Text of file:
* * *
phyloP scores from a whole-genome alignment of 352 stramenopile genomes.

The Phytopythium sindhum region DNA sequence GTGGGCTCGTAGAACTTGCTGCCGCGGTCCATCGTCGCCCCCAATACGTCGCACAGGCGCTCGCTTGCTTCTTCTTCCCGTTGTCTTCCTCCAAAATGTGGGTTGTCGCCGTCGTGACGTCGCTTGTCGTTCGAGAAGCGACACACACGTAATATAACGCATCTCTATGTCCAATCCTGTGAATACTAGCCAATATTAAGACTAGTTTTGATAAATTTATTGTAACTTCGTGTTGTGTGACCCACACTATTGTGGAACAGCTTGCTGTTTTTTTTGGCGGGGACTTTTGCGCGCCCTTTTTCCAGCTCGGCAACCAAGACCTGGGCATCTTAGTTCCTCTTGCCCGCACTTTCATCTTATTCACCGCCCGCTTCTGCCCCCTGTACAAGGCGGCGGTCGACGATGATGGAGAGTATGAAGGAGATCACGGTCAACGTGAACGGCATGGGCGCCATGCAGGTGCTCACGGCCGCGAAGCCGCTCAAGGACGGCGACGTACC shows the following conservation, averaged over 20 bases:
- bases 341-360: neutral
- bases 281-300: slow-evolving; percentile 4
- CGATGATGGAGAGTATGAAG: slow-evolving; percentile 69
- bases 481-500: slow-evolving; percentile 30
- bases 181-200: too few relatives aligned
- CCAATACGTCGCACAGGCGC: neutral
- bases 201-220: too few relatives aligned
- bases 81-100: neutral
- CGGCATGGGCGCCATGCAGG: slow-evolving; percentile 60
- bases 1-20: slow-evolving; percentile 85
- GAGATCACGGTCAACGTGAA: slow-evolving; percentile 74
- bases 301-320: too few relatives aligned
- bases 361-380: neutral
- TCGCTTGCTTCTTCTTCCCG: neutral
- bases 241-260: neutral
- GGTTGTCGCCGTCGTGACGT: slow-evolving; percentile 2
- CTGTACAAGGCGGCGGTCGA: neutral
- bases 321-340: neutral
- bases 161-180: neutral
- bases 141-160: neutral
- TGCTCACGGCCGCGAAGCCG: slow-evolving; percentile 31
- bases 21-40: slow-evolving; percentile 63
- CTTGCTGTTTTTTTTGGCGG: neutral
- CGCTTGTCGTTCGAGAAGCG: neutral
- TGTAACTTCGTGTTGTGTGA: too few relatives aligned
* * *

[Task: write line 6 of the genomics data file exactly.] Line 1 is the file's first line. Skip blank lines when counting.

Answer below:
- bases 481-500: slow-evolving; percentile 30